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Suriname (SR)

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Legal basis of the present Suriname legislation on trademarks is based on a Royal Order from 1912 (Regulations on the Factory and Trade Marks in the Colonies and the Aid Office for Industrial property).
This Law had been modified by the decree C‐81 of August 31, 1984. The original Law refers to the Old Dutch Trademark Law (Merkenrecht) of 1893. The present Trademark law for Suriname is highly similar to the trademark statute that was in force in the Netherlands before the Benelux Trademark law was adopted in 1969.
Suriname is not a Member of the Madrid Agreement or Protocol.
Trademark protection is obtained by first use. However, filing for registration is likely to be considered as evidence of first use. First use can also be based on sales of or use of or providing of the goods in the local market, advertising of the goods in local or international media which are published or sold in Suriname or of which broadcasts can be received in Suriname. Proof of first use or intent to use is not required for registration of a mark.
Nice classification, 9th edition (but only classes 1 to 34)
It is not possible to register for services in Suriname.
Registrable as a trademark are all distinctive and graphically representable signs, such as words, names acronyms, letters, numbers, devices, colours or shades of colors, three-dimensional forms of a good or its packaging. Sound marks and smell marks are not registrable so far.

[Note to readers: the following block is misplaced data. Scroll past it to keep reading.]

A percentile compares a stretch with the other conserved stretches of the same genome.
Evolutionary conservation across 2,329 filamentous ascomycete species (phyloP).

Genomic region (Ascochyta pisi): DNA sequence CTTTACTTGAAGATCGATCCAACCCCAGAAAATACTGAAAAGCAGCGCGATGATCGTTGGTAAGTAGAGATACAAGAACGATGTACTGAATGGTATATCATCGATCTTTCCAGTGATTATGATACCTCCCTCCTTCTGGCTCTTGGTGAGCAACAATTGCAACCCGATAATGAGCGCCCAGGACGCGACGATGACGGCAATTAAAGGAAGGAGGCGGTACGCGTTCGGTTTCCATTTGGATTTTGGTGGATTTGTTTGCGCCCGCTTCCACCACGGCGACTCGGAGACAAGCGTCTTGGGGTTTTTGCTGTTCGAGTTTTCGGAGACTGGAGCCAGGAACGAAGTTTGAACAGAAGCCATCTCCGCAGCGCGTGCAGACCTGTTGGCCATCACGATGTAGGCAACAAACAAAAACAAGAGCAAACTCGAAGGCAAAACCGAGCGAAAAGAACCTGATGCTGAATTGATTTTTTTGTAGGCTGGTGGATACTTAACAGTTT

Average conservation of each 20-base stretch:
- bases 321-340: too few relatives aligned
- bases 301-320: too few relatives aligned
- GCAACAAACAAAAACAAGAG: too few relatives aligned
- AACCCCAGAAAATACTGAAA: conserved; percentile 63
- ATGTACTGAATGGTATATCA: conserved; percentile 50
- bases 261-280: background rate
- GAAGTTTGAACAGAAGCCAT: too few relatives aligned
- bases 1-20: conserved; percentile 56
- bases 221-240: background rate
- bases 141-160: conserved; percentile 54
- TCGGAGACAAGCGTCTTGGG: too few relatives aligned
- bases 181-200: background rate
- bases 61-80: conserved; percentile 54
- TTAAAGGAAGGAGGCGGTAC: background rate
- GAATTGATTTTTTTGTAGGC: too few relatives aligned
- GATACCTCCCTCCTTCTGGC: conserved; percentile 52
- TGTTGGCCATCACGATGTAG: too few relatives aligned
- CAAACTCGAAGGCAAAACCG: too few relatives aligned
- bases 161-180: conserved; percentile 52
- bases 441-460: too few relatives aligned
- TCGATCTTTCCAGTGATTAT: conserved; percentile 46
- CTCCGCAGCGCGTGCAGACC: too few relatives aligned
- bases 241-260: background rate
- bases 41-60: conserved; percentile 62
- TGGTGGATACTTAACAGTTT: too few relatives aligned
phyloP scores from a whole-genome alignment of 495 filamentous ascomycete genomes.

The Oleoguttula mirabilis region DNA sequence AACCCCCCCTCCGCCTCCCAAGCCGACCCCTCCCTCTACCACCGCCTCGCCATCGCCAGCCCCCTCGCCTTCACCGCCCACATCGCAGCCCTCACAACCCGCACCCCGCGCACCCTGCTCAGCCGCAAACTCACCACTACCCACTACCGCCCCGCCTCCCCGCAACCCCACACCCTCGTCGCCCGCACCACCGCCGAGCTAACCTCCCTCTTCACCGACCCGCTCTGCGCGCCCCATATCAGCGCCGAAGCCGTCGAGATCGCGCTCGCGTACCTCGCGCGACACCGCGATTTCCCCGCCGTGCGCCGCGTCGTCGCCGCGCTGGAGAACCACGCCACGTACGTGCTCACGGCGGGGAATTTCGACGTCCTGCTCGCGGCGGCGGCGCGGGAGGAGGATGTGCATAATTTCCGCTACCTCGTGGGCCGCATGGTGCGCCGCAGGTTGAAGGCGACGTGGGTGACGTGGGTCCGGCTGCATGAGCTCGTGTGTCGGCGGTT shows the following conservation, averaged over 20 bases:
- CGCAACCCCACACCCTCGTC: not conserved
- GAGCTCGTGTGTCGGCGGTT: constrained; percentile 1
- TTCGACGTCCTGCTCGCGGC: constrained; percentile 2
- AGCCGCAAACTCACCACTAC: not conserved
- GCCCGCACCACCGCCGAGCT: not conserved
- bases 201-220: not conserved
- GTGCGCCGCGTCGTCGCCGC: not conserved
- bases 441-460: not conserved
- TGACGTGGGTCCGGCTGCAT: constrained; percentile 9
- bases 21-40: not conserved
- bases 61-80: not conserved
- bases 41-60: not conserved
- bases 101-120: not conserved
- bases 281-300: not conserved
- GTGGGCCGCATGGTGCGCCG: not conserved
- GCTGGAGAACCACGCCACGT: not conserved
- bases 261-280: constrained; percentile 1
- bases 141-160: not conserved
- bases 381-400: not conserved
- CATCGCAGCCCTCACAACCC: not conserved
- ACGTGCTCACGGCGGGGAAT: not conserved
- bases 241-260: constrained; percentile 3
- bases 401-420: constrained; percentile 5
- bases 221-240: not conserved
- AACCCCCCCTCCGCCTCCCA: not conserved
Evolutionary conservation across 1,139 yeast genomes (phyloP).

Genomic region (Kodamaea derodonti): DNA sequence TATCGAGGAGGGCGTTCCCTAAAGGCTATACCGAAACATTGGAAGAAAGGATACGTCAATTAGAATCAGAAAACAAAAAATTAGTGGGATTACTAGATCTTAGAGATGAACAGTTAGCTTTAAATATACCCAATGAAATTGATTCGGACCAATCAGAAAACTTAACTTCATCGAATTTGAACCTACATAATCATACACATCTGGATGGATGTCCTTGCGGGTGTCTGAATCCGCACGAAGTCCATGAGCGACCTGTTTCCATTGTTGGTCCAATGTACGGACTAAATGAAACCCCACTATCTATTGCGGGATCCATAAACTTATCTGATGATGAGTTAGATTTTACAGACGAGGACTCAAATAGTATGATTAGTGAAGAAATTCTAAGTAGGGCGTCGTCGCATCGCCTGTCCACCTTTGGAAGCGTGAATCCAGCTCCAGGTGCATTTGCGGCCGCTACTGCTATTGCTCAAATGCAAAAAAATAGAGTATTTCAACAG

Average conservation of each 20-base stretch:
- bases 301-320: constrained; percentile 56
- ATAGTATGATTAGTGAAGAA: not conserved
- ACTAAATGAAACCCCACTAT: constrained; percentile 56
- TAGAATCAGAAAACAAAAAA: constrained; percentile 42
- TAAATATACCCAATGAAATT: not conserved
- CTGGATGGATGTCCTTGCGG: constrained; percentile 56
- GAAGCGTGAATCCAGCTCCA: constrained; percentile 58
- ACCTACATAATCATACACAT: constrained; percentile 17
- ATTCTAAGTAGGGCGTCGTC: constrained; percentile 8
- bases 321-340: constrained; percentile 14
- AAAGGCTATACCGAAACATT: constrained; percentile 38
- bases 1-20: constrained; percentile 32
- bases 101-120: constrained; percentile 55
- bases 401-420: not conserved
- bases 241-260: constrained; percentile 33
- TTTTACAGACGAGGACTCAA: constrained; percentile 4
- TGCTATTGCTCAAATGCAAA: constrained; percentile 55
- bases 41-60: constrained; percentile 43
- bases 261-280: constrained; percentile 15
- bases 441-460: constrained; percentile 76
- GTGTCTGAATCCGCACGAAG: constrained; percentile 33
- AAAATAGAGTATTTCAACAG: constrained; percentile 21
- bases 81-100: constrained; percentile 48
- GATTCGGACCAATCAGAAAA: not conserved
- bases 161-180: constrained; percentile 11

Collective marks are not registrable.
The application is filed at the “Bureau Intellectuele Eigendom”
Multiple class applications are possible.
Foreign applicants need a local agent.
A power of attorney is required. It is mandatory to submit an original power.
Foreign applicants do not need a domestic (primary) registration.
The application process includes a formal examination an examination of distinctiveness and a search for prior trademarks. The processing time from first filing to registration is approximately 3 years.
Before registration the trademark is published in the “ Advertentieblad van de Republiek Suriname” (Gazette for advertisments in Suriname).
Art. 10, Royal Order fromi1912 sets out: Within 9 months after publication in the Gazette, the trademark owner who claims that he is the owner can submit a petition for invalidation of the registration.
A trademark is valid for 10 years from the date of registration. The registration is renewable for further periods of 10 years.
The grace period for renewals is 6 months after the due date.

Further practical details are available in our publication on this topic here
Cancellation for non-use is not expressly provided in the Law. The absence of use for more than 3 years makes the trademark rights unenforceable.

Further practical details are available in our publication on this topic here
The costs of SRD 500 includes filing an application inup to 3 classes. The moment the application has more than 3 classes, the IP office charges a fee of SRD 50 per additional class. There are no publication and registration fees.

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Practical details on licensing procedures, requirements and effectiveness are available in our publication on this topic here.
Country Index is a free service of SMD Group. We thank the following law firms for their assistance in updating the information provided.

Jul 30, 2019
Schurman Advocaten, Paramaribo, Suriname

Mai 03, 2017
Minino Abogados, Santo Domingo, Dominican Republic
Schurman Advocaten, Paramaribo, Suriname

Aug 13, 2013
Schurman Advocaten, Paramaribo, Suriname

Jun 20, 2011
Schurman Advocaten, Paramaribo, Suriname

Bureau Intellectual Property, Ministry of Trade & Industry
Hendrikstraat 69
Tel +597 433 336
Contact: Kenneth Codrington